SYDNEY (Reuters) – Usman Khawaja’s fairytale comeback has presented Australia with a selection headache, and captain Pat Cummins conceded it would be hard to drop the in-form batsman from the fifth and final Ashes test against England in Hobart next week.
Khawaja, 35, was picked to play his first test in 2-1/2 years only because Travis Head had tested positive for COVID-19, but he grabbed the opportunity with both hands, smashing a century in each innings and claiming the man-of-the-match award.
With a fit Head set to join the team in Hobart, left-hander Khawaja said he did not expect to be retained for the final test. But Cummins did not want to rule him out.
“I’ll preface it by saying I’m not a selector, but when someone comes out and hits twin hundreds, it’s pretty hard to go past them for the week after,” Cummins said after the drawn fourth test at the Sydney Cricket Ground.
“So we’ll work through that, the selectors will work through that in the next few days. But when someone’s running hot, has got a heap of experience like Uzzy, the way he plays is fantastic.”
Head’s match-winning century in the opening test had set the tone for Australia’s dominance in the five-test series.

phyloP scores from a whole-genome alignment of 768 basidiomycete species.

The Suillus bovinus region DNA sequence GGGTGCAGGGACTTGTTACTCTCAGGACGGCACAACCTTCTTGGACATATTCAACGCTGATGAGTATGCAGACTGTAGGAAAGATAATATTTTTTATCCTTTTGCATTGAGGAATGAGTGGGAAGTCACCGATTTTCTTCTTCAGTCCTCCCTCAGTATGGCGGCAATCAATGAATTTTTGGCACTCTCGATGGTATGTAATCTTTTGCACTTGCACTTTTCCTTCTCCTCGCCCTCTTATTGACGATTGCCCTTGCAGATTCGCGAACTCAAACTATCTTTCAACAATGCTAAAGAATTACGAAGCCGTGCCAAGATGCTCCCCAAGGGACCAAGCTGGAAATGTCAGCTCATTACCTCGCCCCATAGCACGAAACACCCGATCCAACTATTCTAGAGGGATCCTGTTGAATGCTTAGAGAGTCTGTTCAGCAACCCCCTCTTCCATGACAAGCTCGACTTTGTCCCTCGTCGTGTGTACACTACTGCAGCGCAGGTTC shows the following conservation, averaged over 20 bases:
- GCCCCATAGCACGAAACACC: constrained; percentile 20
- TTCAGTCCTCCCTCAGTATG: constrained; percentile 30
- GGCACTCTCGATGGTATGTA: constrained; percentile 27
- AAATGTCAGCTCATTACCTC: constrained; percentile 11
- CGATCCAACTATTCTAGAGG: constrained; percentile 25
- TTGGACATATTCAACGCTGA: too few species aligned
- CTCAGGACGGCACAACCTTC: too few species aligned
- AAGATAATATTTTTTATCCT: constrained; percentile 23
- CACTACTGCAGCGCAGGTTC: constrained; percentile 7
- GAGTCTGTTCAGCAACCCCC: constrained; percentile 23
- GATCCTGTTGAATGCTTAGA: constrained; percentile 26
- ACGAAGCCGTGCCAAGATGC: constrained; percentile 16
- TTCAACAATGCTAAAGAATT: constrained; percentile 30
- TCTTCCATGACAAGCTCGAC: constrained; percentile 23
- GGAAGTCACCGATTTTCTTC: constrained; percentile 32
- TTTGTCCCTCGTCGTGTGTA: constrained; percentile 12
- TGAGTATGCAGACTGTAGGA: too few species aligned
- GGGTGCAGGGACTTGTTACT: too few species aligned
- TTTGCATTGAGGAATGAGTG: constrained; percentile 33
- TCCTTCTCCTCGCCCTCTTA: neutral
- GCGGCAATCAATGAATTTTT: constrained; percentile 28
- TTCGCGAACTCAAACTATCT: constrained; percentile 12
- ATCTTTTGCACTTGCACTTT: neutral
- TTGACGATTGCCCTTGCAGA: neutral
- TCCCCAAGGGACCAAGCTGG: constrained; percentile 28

Considering Khawaja’s ability to bat anywhere in the top order, Australia could also be tempted to play him as opener replacing Marcus Harris, who has managed only one half-century in the series so far.
Cummins said Khawaja’s versatility made the batsman an asset to have.
“I guess that’s why he was the spare batter and picked in the squad originally,” Cummins said. “It felt like he could replace any batter one-to-six really well. He’s hugely versatile.”
“I know there’s been question marks historically on him playing over in Asia, but you see how well he’s played spin recently,” he said, referring to the batsman’s performance on the drier, spin-friendly wickets in Asia.
“Reverse sweeping, sweeping. He’s just someone who is in total command of his game, and that’s why you love experience.”
(Reporting by Amlan Chakraborty in New Delhi; Editing by Hugh Lawson)